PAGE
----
1956 Israeli diplomatic passport
Used for Paris.
Some of the rarest diplomatic and service passports that can be located today relate to the first 10 years of the State of Israel: 1948 to 1958.
On January 12th 1949 France recognized the new young country. The 1950’s, starting from 1953, saw France becoming one of Israel’s biggest arms supplier, and this lasted roughly until 1962, the year Algeria gained its independence. 1967 saw the complete change in “attitude” towards Israel following the Six Day war with Charles de Gaulle imposing a weapons embargo on the Middle East which affected Israel immensely.
During those fruitful years in the beginning, both countries exchanged missions and mutual visits. Delegations from Israel were sent to France to negotiate and purchase. Military personnel were sent as well on educational courses & programs to Paris.
The passport in this article was issued on June 29th 1956 at Jerusalem to Mrs. Renate Baramy, the wife of Israel’s assistant to the Military, Naval & Air Attaché to France, who was also representing the legations in Bern, Brussels & The Hague. The Assistant Attaché was Commander Eitan Baramy, a native of Germany, born in 1923 who immigrated to British Palestine in 1934 following Hitler’s rise to power (Her husband had a rich career in the Israeli army, 13 years from 1949 and diplomatic service abroad as well).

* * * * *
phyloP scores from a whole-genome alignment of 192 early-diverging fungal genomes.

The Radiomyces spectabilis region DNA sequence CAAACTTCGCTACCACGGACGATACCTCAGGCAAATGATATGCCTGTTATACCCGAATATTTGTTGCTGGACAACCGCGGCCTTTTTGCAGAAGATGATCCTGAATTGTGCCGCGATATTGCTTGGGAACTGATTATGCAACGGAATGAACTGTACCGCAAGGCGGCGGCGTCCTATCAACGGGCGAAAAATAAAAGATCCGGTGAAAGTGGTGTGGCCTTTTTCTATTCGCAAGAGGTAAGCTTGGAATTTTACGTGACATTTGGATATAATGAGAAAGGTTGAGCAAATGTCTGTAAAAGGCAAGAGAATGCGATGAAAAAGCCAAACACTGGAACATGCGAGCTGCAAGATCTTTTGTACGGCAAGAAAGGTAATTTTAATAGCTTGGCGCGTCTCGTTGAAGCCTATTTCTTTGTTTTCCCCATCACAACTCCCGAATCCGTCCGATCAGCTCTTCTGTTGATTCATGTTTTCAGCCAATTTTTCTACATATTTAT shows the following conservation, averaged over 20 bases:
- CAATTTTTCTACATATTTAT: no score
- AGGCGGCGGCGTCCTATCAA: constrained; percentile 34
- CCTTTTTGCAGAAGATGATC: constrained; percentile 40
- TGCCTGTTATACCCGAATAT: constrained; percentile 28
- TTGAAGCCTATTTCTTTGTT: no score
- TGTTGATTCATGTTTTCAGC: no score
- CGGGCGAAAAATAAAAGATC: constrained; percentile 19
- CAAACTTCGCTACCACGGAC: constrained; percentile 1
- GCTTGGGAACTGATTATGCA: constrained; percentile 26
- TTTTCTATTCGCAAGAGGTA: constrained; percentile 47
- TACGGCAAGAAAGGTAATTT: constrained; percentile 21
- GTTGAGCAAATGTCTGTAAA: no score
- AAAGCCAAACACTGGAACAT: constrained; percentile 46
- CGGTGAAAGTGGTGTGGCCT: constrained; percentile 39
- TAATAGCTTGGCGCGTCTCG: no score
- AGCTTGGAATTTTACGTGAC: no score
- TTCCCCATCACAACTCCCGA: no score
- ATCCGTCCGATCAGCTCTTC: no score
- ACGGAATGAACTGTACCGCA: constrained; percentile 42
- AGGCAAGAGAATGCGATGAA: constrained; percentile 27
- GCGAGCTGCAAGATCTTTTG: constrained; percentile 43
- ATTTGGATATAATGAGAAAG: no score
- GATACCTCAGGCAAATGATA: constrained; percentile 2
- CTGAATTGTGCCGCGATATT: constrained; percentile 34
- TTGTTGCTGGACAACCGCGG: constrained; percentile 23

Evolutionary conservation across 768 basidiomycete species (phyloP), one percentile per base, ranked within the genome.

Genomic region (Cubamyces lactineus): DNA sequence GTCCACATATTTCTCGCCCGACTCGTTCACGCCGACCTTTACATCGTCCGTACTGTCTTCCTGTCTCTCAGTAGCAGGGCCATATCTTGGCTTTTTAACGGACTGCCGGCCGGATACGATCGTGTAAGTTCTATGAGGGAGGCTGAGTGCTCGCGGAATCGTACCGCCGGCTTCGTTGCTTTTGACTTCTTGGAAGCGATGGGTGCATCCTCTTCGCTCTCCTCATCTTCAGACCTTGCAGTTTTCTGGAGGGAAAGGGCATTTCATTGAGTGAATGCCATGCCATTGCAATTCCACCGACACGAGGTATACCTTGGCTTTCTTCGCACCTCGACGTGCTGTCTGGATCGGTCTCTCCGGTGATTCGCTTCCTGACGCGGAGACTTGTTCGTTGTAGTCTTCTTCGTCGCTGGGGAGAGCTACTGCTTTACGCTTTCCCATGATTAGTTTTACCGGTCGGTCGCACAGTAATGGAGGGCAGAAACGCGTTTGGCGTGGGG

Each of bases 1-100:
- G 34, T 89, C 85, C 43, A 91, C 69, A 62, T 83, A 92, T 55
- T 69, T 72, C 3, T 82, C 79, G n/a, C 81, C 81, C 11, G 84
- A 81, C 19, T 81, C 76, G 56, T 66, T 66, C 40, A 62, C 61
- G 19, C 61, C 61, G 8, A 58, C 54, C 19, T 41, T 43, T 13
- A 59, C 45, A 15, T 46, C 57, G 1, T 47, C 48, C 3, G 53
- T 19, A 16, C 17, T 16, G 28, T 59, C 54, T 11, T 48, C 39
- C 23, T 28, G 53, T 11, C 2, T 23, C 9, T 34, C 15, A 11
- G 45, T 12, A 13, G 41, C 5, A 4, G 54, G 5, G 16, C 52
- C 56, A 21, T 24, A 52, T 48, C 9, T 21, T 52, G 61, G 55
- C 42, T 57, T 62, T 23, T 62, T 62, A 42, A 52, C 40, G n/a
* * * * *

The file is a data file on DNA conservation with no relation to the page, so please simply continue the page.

Diplomatic passport no. 2196 was issued by Foreign Ministry official Zvi Avnon – Consular Section chief who started his career at Hakirya (the original location of the Foreign Ministry in what was originally a German Templar colony near Tel Aviv), then moving to Jerusalem after the ministry was moved there on July 12th 1953.
The passport also came together with the wife’s Diplomatic ID card issued in Paris and with the husbands official Navy entry permit issued to him as being the Israeli Naval Attaché to France.
I have added sample images of this simple but exquisite set of diplomatic documents.
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